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The early nineteenth century in the United States was marked by its steady expansion to the Mississippi River. However, due to the Gadsden purchase, that lead to U.S. control of the borderlands of southern New Mexico and Arizona as well as the authority over Oregon country, Texas and California; America’s expansion would not end there. Between 1830 and 1860 the United States nearly doubled the amount of territory under its control.
These territorial gains coincided with the arrival of troves of European and Asian immigrants who wished to join the surge of American settlers heading west. This, partnered with the discovery of gold in 1849, presented attractive opportunities for those ready to make the huge trip westward. Consequently, with the military’s protection and the U.S. government’s assistance, many settlers began building their homesteads in the Great Plains and other parts of the Native American group-inhabited West.
Native American Tribes
Native American Policy can be defined as the regulations and operations developed and adapted in the United States to define the relationship between Native American tribes and the federal government. When the United States initially became a sovereign nation, it implemented the European policies towards these native peoples, but over the course of two centuries the U.S. tailored its very own widely varying policies regarding the evolving perspectives and requirements of Native American supervision.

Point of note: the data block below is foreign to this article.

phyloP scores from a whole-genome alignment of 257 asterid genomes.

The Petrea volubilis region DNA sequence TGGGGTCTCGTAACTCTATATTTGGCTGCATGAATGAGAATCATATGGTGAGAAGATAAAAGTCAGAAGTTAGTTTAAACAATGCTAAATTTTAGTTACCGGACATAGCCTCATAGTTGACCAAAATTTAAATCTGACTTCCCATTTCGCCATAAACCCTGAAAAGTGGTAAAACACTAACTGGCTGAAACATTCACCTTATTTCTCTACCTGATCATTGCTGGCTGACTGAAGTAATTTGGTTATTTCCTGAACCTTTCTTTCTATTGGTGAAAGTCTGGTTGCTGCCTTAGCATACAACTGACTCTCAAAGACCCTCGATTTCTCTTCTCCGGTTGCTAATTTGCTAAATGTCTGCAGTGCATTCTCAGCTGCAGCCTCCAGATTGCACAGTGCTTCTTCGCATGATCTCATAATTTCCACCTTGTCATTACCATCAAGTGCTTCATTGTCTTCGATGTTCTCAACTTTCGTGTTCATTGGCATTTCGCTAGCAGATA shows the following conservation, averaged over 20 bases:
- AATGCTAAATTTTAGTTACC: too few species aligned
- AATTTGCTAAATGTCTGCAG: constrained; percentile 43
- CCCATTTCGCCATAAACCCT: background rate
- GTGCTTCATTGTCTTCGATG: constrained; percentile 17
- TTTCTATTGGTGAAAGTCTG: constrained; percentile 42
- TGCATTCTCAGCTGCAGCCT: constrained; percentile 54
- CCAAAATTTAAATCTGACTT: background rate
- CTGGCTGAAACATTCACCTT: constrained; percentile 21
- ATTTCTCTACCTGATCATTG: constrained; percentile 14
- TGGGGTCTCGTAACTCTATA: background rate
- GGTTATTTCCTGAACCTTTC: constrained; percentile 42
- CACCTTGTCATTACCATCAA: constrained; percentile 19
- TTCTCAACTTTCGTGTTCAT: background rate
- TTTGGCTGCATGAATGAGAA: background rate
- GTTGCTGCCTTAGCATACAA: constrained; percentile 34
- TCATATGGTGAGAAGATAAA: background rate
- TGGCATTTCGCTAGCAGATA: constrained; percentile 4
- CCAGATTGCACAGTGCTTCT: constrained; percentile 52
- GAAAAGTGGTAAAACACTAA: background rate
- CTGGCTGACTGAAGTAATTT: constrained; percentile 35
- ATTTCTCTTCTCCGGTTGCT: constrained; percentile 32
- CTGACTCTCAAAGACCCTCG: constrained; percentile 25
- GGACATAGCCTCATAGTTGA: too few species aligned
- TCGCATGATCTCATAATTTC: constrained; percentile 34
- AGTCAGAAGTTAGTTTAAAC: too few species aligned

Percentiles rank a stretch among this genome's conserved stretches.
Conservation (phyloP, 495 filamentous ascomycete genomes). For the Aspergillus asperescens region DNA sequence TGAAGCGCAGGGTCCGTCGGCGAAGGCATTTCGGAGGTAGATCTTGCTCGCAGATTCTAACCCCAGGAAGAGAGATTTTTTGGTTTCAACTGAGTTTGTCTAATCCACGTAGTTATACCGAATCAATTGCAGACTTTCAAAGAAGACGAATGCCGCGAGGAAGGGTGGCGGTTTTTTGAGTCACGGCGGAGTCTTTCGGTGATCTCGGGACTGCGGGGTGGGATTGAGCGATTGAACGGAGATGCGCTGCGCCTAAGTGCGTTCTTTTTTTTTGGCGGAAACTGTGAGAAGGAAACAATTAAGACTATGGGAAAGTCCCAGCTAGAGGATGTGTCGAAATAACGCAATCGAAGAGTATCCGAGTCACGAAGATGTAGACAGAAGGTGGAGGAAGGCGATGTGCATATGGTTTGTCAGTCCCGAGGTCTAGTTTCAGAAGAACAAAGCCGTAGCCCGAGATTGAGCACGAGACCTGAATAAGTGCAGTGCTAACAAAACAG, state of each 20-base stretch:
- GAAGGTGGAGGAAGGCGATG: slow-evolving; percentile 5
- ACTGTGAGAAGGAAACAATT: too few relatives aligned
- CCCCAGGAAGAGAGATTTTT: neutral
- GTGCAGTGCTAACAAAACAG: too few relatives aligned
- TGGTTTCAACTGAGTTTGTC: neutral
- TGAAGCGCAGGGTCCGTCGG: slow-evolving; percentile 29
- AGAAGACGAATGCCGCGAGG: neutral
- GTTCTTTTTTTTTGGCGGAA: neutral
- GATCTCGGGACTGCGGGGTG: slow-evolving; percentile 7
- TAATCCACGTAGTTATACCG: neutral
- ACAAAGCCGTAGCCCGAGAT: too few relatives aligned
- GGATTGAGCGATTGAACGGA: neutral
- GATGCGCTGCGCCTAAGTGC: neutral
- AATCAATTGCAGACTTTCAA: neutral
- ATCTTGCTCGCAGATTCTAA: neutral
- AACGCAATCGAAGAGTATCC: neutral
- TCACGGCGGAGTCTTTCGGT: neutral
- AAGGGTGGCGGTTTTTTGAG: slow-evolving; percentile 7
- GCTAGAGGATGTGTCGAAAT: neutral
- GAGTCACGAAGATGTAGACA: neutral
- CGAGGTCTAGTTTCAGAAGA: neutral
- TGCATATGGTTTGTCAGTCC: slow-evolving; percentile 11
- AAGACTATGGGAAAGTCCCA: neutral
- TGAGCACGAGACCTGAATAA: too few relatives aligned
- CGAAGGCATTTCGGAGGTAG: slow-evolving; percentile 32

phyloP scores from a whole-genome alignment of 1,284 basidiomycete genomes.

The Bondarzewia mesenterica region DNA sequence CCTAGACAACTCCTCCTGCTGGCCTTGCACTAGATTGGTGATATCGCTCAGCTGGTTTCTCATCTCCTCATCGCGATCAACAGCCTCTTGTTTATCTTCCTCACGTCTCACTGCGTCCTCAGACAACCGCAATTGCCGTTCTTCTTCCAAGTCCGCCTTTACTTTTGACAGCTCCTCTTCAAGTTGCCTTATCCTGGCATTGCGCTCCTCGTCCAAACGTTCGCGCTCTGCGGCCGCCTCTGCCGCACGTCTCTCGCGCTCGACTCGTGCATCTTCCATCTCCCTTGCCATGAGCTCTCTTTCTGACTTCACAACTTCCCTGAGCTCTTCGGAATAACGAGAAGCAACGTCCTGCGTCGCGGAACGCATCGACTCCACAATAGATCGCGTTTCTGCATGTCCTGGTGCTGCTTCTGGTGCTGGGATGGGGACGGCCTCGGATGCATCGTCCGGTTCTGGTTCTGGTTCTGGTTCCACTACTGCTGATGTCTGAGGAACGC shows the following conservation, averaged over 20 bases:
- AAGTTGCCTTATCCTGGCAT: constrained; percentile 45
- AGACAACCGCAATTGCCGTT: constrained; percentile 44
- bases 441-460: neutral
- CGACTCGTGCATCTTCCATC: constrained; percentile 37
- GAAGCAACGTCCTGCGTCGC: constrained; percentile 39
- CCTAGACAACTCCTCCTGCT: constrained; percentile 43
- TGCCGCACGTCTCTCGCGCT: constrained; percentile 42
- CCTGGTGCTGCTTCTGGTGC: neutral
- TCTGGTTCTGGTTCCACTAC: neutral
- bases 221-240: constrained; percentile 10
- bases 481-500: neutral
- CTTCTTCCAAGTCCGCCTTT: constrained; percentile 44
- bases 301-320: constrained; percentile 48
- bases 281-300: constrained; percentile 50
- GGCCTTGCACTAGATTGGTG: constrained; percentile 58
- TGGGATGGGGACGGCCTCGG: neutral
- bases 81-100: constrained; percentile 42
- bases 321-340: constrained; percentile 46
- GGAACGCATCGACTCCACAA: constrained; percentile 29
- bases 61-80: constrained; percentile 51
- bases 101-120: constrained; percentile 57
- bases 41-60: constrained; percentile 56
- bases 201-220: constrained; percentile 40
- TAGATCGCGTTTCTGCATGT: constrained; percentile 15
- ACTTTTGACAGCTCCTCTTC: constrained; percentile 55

In 1824, in order to administer the U.S. government’s Native American policies, Congress created a new bureau inside the War Department referred to as Bureau of Indian Affairs, which worked directly with the U.S. Army to enforce their policies. At times the federal government recognized the Indians as self-governing, distinct political communities with numerous cultural identities; however, at other times the government attempted to force the Native American tribes to give up their cultural identity, surrender their land and assimilate into the American culture.
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With the steady flow of settlers in to Indian “” land, Eastern newspapers printed sensationalized stories of savage native tribes committing massive massacres of hundreds of white travelers. Although some settlers lost their lives to American Indian attacks, this was far from the norm; in fact, Native American tribes generally helped settlers get across the Plains. Not only did the American Indians offer wild game and other supplies to travelers, but they served as guides and messengers between wagon trains as well. Despite the friendly natures of the American Indians, settlers still anticipated the possibility of an attack.